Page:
According to Braun, caffeine works by blocking receptors for adenosine, a compound in the brain that makes you feel sleepy. In other words, he writes in the book, consuming caffeine is like "putting a block of wood under one of the brain's primary brake pedals."
Of course, there's a huge amount of variation in how caffeine affects individuals, which depends on genetics, tolerance and other factors. But several small studies have shown that at low doses (between 100 and 250 mg), caffeine improves alertness and mental performance, especially in people who are already tired. Neuroscientists report that it makes us more supportive of each other in social situations. And one study even found that higher caffeine consumption helped reduce the risk of workplace accidents.
"Its indirect action on arousal, mood and concentration contributes in large part to its cognitive enhancing properties," according to a review article in the Journal of Alzheimers Disease.
As Allison Aubrey reported last month, caffeine also seems to improve short-term memory — if you're exhausted. But researchers said it didn't have any beneficial effects on memory among people who are well rested.
As with all drugs, there is such a thing as too much caffeine. According to a 2001 Institute of Medicine report, 600 mg of caffeine (or six cups of coffee) will bring on negative cognitive effects, otherwise known as the jitters, in most people — including Kramer from Seinfeld. And some people are so sensitive to caffeine that one cup will bring on nervousness and irritability, rather than the alertness that most of us feel.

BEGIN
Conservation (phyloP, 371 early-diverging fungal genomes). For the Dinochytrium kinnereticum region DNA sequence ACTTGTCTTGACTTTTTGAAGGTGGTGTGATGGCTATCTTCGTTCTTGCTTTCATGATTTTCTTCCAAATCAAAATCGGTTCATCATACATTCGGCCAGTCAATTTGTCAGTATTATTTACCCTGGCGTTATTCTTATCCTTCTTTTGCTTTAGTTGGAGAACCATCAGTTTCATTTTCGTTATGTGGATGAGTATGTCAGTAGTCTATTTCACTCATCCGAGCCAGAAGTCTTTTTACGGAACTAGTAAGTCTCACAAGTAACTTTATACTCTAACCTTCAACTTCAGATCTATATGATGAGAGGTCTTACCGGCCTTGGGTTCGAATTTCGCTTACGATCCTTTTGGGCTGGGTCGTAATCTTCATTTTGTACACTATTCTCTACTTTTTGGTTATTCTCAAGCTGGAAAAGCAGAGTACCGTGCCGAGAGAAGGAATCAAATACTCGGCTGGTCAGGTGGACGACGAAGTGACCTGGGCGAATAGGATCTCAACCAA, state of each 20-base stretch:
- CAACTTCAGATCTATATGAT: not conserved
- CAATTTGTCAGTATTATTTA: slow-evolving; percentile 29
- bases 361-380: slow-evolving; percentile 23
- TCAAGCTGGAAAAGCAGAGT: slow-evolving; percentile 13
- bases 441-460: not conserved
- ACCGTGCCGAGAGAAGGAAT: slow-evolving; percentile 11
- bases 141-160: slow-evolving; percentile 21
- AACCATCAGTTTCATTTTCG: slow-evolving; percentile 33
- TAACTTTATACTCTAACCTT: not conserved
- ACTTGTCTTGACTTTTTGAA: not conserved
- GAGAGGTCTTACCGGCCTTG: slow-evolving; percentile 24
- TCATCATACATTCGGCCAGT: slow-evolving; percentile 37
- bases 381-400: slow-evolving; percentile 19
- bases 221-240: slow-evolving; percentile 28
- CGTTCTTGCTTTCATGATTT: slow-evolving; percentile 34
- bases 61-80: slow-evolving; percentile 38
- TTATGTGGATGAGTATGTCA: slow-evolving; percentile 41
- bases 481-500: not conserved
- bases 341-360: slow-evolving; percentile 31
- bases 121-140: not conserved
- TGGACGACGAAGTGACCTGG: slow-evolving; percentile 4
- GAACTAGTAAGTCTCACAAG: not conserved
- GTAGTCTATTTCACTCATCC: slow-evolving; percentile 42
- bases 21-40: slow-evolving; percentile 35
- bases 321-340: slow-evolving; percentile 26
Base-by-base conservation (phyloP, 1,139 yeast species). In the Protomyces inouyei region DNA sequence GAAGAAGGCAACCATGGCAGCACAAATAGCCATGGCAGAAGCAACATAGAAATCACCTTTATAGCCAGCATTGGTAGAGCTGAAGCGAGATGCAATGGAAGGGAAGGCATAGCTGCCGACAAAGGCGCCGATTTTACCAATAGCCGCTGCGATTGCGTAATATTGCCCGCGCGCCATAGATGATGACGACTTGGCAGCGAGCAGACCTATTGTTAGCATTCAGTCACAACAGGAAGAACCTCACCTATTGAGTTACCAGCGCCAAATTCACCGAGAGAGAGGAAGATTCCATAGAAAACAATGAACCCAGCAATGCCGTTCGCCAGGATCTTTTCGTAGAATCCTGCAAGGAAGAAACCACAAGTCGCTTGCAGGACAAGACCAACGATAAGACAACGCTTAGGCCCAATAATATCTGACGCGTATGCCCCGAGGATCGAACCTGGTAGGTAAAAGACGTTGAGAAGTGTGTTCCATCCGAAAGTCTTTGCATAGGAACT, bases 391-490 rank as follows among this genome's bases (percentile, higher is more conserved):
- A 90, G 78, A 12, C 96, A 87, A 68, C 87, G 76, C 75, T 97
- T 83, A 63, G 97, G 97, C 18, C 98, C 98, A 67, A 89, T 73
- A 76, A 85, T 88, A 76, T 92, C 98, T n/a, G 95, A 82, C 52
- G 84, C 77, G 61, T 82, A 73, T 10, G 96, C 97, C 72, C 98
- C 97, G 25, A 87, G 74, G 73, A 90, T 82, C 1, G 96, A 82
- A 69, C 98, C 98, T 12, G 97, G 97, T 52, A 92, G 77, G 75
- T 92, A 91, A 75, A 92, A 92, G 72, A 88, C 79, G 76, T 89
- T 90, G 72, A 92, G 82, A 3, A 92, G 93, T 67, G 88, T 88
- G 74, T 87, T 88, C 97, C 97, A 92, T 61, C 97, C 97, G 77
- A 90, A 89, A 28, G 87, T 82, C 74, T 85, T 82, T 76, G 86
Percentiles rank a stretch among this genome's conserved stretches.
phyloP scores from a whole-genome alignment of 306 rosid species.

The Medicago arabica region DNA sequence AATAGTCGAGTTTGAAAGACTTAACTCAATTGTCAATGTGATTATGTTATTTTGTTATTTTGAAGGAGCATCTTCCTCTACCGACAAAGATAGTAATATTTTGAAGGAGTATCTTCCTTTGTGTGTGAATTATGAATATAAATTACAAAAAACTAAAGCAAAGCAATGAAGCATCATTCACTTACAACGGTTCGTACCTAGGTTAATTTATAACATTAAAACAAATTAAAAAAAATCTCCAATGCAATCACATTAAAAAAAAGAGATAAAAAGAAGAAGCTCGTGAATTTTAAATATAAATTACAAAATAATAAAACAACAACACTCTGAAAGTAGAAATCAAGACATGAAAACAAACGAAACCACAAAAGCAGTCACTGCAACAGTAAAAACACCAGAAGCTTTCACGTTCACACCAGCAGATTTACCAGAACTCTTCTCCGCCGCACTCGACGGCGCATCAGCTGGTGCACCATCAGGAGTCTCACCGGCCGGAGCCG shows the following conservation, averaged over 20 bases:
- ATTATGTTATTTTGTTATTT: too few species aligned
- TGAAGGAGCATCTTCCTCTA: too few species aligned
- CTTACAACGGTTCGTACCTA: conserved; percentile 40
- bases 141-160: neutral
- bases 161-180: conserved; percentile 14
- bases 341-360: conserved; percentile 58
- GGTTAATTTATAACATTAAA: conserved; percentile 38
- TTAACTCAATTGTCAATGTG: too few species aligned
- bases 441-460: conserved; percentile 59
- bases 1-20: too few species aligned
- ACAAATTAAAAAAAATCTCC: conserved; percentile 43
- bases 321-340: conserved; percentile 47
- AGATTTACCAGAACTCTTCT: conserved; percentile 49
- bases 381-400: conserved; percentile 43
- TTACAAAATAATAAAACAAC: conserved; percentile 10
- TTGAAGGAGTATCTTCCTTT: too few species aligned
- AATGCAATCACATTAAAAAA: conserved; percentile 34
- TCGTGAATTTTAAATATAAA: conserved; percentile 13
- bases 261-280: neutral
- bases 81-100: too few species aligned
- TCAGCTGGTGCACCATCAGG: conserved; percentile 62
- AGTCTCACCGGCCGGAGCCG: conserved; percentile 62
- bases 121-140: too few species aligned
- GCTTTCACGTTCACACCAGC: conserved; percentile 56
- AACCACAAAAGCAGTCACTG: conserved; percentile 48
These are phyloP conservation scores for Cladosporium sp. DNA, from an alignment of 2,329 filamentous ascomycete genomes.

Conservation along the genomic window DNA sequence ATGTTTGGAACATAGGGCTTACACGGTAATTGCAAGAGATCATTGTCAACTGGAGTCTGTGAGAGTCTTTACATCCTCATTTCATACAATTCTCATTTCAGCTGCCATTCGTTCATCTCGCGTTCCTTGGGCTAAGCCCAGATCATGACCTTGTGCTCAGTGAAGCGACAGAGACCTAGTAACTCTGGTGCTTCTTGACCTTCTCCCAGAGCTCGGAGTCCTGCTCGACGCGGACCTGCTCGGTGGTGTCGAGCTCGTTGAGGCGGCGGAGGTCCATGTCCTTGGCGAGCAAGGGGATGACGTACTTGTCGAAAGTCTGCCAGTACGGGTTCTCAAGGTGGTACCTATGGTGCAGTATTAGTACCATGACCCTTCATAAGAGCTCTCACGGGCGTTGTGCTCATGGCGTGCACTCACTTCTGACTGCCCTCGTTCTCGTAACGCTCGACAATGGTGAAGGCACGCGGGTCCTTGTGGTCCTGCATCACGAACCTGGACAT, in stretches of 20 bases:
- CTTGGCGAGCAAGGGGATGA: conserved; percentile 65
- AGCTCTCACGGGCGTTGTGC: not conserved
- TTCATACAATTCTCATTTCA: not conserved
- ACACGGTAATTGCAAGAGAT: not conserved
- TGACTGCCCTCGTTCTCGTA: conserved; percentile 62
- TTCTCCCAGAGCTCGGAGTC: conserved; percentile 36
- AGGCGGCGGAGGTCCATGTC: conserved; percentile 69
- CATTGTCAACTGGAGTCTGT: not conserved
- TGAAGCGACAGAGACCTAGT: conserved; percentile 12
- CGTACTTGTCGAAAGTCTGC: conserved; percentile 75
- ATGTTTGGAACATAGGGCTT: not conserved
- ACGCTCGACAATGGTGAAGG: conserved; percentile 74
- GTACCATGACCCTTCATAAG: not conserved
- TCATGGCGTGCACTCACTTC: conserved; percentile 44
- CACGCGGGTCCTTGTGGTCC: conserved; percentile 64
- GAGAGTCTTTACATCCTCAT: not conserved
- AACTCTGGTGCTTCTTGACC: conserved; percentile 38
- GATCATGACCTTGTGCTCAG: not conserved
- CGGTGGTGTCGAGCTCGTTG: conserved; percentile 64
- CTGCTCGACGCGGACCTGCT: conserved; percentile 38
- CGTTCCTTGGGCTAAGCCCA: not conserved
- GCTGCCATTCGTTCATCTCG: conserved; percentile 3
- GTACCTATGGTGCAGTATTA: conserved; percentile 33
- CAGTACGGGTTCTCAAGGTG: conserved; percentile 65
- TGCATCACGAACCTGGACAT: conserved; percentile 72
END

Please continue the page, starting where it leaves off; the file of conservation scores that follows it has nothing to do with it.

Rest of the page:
"We also know that caffeine is bad for people with anxiety — for them, it's likely to hurt productivity," Braun tells The Salt. "But for people on the more depressive end, caffeine would improve productivity. The effect of the drug really depends on the brain into which it's being infused."
Increasingly, medical researchers are worried about about how teens' overuse of caffeine is keeping them from getting the restorative sleep they need. That goes for some adults, too.
As psychologist Harris Lieberman of the Army Research Institute of Environmental Medicine told NPR back in 2011, modern life has made us more dependent on the drug. "It's a combination of driving ourselves and having high expectations of ourselves, but also of society making a lot of demands on us, so they kind of add up to give us insufficient time to sleep."
Braun has a theory on how to get the most out of caffeine, and it involves taking regular "caffeine holidays" five or six times a year.
"I find it to be most useful when I start at a virgin state, so I taper down slowly," he says. "I switch from coffee to black tea, and then peppermint tea. So when I get that first cup of java again, it's such a great feeling."
Tapering down also reminds him that he can function perfectly well — and sleep better — without caffeine.